Despite a few bones thrown to other areas, the vast bulk of these 4 billion in bonds will go to the valleys. And really, there's only so much they can do. It's a valley. The land is flat. There are rivers running through it. It's not the place to build large tracts of homes.
I'm sympathetic to the folk already living there, but my feeling is that the money should come out of the hides of developers. How about some steep licensing and permit fees for future developments? If it slows the spread of the sprawl and thus revenues, so much the better. We can make up the difference in a bond initiative then.
Proposition 84A bond initiative that was for some reason not included in the Prop 1 lettered subsections dedicated to the rest of the bond issues. This one would sell about 5 billion in bonds to preserve wetlands and water sources in parks and wilderness areas. It also dedicates money for protection of drinking water and some flood protection (not sure if it overlaps with prop 1E, but I won't hold that against the proposal). It also dedicates some money to integrated regional water management, which could potentially have some positive impact on the Eel River diversion controversy. On this latter point, I'm not positive as to the authority the plans would have over county policies when pols like John Pinches start talking about source county rights (even though the Eel River actually originates in Lake County rather than Mendo), but at least it would provide a forum if not a mechanism to raise the issue. The wording is as follows:
75026. (a) The sum of one billion dollars ($1,000,000,000) shall be available to the department for grants for projects that assist local public agencies to meet the long term water needs of the state including the delivery of safe drinking water and the protection of water quality and the environment. Eligible projects must implement integrated regional water management plans that meet the requirements of this section. Integrated regional water management plans shall identify and address the major water related objectives and confl icts within the region, consider all of the resource management strategies identifi ed in the California Water Plan, and use an integrated, multi-benefit approach to project selection and design. Plans shall include performance measures and monitoring to document progress toward meeting plan objectives. Projects that may be funded pursuant to this section must be consistent with an adopted integrated regional water management plan or its functional equivalent as defined in the department's Integrated Regional Water Management Guidelines, must provide multiple benefi ts, and must include one or more of the following project elements...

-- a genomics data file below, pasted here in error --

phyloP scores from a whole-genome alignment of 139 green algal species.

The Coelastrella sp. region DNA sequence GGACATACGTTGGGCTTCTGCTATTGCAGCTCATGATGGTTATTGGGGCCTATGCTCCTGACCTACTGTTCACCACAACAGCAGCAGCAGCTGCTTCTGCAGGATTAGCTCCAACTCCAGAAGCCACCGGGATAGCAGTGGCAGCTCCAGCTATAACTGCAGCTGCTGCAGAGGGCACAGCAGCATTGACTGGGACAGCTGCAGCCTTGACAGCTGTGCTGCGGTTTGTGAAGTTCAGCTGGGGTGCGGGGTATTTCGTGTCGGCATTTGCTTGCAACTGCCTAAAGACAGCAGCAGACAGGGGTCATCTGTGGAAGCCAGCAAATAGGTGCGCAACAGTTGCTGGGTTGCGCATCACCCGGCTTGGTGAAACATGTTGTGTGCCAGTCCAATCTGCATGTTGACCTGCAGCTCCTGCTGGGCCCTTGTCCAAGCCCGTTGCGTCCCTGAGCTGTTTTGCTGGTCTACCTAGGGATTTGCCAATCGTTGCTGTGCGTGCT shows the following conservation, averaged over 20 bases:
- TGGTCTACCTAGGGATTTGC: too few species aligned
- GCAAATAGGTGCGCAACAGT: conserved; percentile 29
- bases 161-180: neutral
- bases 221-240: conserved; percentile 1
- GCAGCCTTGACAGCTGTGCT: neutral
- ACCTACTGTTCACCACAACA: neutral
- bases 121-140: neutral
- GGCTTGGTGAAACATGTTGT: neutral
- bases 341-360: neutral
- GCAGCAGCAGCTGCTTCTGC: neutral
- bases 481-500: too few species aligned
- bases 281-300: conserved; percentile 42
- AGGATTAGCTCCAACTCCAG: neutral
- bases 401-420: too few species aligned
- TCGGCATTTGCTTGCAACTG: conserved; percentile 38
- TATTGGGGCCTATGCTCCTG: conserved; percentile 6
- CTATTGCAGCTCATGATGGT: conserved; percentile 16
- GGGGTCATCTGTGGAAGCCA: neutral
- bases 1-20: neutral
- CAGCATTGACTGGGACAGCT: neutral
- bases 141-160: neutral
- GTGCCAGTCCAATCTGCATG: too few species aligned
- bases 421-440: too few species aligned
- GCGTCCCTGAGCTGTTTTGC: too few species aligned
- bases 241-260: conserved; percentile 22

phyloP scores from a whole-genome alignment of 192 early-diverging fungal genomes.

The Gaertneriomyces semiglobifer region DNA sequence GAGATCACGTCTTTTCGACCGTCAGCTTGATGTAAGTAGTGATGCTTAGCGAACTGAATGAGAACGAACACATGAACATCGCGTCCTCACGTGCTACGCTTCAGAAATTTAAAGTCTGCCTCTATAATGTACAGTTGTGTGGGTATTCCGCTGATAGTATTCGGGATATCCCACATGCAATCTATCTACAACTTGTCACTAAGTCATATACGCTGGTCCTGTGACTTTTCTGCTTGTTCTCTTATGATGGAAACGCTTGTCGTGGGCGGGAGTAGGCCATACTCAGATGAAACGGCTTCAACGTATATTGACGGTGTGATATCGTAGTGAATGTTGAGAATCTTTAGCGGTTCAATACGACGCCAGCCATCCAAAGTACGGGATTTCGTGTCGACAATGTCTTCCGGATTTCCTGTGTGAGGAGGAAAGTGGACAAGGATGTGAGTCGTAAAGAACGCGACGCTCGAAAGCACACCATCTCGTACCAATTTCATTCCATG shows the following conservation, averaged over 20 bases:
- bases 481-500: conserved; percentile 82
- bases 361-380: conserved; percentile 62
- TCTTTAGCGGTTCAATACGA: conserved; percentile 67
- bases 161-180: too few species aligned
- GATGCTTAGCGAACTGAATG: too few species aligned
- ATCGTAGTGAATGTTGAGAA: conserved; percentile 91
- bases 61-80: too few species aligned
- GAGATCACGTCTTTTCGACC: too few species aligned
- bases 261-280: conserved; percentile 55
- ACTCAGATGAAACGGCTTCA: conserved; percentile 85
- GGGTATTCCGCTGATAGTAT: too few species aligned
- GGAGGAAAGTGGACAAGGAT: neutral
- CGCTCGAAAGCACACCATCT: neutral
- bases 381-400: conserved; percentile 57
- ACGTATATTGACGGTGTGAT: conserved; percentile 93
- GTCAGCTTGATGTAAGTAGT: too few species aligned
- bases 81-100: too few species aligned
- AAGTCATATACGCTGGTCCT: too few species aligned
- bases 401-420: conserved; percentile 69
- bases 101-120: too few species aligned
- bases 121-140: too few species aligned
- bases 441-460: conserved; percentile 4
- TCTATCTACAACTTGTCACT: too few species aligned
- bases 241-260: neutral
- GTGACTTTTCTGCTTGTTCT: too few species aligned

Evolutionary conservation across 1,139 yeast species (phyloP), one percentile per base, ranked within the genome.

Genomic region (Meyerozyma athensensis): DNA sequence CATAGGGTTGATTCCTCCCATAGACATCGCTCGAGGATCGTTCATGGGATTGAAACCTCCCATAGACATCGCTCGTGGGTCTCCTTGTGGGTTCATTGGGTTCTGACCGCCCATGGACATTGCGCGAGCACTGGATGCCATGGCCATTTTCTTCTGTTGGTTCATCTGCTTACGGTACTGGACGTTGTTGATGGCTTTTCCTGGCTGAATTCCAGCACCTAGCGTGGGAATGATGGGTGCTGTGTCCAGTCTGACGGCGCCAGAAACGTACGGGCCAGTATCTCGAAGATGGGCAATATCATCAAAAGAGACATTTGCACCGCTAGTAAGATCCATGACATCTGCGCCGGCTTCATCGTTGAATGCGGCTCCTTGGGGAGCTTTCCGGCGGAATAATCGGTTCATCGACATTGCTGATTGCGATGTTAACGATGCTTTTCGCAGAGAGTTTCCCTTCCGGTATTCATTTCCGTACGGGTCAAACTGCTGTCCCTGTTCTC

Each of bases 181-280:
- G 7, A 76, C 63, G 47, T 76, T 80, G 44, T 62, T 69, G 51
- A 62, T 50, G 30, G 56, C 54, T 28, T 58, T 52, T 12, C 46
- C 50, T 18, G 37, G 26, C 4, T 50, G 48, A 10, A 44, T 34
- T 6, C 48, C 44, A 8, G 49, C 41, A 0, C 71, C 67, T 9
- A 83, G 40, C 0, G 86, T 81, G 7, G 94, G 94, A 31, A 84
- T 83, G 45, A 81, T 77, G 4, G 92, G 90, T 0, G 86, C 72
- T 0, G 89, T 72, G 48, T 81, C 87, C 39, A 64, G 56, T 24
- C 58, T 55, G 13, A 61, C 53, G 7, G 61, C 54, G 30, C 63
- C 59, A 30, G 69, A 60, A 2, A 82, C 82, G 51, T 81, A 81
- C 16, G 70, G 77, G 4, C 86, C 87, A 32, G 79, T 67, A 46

If I hadn't made up my mind before I read the following passage from the opposition argument in the ballot pamphlet, it would have ensured a yes vote on principle.
The authors set aside billions for bureaucratic studies, unnecessary protections for rats and weeds, and other frivolous projects, but they couldn't find a single penny to build freshwater storage for our state's growing population.
In other words, they fault the measure for protecting the water instead of prioritizing reckless development. It reminds me of the anti-environmentalist parlance on the logging front about putting owls before people. I didn't appreciate it then, and I don't appreciate it now.
Meanwhile someone posting on my blog tells me that the measure is part of a secret farmer plot to keep all the water in valley at the expense of fishermen and fish. He or she neglected to provide any detail or suggest any readings on the topic. But I suppose I'll change my mind if someone can make that case.
In the meantime, I'll be planning to vote with the Nature Conservancy, California Audubon Society, Save the Redwoods League, Peninsula Open Space Trust, and Big Sur Land Trust in favor of the proposal.
Tags: battered womens' shelters, bond debt, bonded indebtedness, bonds, California, CalTrans, Education, Election, environmentalists, farmers, farming, highways, homeless, housing, katrina, mass transit, pork barrel, public transportation, schools, slow growth, sprawl, water politics (all tags)